• Abstract: Purpose The aim of this study was to evaluate whether striatal dopamine transporter (DAT) loss as measured by 18F-fluorinated-N-3-fluoropropyl-2-b-carboxymethoxy-3-b-(4-iodophenyl) nortropane ([18F]FP-CIT) PET differs according to the metabolic subtype of multiple system atrophy (MSA) as assessed by [18F]FDG PET. Methods This retrospective study included 50 patients with clinically diagnosed MSA who underwent [18F]FP-CIT and [18F]FDG brain PET scans. The PET images were analysed using 12 striatal subregional volume-of-interest templates (bilateral ventral striatum, anterior caudate, posterior caudate, anterior putamen, posterior putamen, and ventral putamen). The patients were classified into three metabolic subtypes according to the [18F]FDG PET findings: MSA-Pm (striatal hypometabolism only), MSA-mixedm (both striatal and cerebellar hypometabolism), and MSA-Cm (cerebellar hypometabolism only). The subregional glucose metabolic ratio (MRgluc), subregional DAT binding ratio (BRDAT), and intersubregional ratio (ISRDAT; defined as the BRDAT ratio of one striatal subregion to that of another striatal subregion) were compared according to metabolic subtype. Results Of the 50 patients, 13 presented with MSA-Pm, 16 presented with MSA-mixedm, and 21 presented with MSA-Cm. The BRDAT of all striatal subregions in the MSA-Pm and MSA-mixedm groups were significantly lower than those in the MSA-Cm group. The posterior putamen/anterior putamen ISRDAT and anterior putamen/ventral striatum ISRDAT in the MSA-Pm and MSA-mixedm groups were significantly lower than those in the MSA-Cm group. Conclusion Patients with MSA-Pm and MSA-mixedm showed more severe DAT loss in the striatum than patients with MSA-Cm. Patients with MSA-Cm had more diffuse DAT loss than patients with MSA-Pm and MSA-mixedm.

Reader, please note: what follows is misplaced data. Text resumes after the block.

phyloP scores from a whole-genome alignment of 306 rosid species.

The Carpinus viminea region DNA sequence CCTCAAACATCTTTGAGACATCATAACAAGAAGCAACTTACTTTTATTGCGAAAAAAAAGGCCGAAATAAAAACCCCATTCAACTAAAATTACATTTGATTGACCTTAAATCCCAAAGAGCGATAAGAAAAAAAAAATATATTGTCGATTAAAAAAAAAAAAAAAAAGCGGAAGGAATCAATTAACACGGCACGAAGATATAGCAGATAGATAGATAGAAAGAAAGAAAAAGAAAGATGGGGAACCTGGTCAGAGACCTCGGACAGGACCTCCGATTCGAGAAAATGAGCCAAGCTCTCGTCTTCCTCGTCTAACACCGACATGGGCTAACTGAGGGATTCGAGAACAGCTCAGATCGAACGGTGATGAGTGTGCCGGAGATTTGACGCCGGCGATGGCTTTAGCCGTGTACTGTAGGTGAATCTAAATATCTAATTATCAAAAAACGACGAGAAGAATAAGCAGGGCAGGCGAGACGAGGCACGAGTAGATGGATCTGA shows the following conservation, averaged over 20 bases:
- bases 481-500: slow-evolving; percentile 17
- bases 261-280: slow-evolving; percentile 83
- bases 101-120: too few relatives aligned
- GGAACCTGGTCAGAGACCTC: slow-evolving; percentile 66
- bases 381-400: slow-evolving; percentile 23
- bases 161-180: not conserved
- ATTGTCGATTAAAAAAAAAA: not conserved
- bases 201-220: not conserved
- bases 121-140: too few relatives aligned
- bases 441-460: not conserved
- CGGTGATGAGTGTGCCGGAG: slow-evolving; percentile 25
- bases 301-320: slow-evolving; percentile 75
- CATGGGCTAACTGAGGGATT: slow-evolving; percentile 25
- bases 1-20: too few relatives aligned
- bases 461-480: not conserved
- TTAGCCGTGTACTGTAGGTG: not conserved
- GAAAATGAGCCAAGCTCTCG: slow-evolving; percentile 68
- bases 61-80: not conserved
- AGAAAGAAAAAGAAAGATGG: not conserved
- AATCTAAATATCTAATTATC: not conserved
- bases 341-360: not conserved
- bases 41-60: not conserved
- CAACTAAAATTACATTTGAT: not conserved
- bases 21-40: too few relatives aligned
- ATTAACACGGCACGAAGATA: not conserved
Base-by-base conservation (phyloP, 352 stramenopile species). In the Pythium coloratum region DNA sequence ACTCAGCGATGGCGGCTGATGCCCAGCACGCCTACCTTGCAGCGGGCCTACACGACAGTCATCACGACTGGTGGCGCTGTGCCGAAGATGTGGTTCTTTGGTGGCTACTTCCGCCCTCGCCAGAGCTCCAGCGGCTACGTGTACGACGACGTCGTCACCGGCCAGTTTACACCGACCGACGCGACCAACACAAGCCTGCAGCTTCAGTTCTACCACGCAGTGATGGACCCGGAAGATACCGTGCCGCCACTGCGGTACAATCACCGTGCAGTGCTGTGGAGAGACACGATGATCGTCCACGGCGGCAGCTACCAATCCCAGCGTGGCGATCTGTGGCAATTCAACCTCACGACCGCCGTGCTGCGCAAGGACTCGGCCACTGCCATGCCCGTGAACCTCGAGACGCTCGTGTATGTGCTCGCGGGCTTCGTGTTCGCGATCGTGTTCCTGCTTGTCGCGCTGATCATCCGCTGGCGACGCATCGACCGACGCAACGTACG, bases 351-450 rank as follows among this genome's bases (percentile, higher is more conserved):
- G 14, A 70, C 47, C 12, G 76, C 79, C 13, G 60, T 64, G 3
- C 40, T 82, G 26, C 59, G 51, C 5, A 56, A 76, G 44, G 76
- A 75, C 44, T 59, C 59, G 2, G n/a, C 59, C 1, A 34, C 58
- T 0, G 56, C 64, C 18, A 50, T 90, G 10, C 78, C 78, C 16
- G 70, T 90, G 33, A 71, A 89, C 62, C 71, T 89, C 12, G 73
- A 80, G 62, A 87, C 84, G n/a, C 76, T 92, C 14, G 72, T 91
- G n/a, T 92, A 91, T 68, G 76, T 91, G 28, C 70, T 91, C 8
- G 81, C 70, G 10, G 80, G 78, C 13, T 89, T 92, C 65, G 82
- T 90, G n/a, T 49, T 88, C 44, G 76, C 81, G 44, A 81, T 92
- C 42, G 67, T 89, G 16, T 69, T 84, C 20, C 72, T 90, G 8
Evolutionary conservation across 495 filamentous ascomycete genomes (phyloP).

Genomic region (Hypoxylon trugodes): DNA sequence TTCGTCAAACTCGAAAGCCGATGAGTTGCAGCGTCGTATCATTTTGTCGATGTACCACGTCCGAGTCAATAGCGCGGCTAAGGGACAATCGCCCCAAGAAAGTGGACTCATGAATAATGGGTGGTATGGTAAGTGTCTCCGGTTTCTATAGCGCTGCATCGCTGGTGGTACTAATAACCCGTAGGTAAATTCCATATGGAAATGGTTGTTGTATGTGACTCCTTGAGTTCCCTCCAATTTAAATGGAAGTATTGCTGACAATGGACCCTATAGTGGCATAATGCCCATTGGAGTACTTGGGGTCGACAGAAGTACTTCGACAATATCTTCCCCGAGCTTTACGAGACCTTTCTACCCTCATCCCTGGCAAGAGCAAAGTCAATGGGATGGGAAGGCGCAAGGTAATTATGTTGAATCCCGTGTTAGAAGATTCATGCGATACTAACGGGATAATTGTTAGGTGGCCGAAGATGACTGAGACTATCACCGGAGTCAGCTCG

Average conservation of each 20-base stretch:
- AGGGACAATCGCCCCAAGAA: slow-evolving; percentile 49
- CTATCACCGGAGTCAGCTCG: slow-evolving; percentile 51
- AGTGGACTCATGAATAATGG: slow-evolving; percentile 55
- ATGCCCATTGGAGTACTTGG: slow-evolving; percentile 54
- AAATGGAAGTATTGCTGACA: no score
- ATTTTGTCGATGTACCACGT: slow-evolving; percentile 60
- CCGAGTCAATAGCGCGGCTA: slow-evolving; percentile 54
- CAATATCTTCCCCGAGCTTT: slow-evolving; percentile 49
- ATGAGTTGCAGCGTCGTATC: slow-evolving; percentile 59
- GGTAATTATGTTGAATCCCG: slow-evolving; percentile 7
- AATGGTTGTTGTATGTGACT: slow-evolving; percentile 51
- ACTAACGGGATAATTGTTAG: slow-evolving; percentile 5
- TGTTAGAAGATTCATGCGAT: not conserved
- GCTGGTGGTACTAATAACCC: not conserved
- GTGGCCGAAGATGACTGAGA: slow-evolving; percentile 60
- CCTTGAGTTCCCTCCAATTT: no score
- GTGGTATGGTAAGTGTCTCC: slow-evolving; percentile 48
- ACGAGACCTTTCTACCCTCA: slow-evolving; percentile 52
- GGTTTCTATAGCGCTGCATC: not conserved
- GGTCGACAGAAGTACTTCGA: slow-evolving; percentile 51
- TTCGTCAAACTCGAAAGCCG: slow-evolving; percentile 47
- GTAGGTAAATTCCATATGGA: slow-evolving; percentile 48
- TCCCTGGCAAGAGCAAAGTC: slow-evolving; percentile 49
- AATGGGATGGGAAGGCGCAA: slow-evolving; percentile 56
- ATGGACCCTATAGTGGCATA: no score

PubDate: 2016-03-01
       
  • Reply to the letter of Zattoni et al.
    • PubDate: 2016-03-01
       
  • Predictive value of 18 F-FDG PET/CT in restaging patients affected by
           ovarian carcinoma: a multicentre study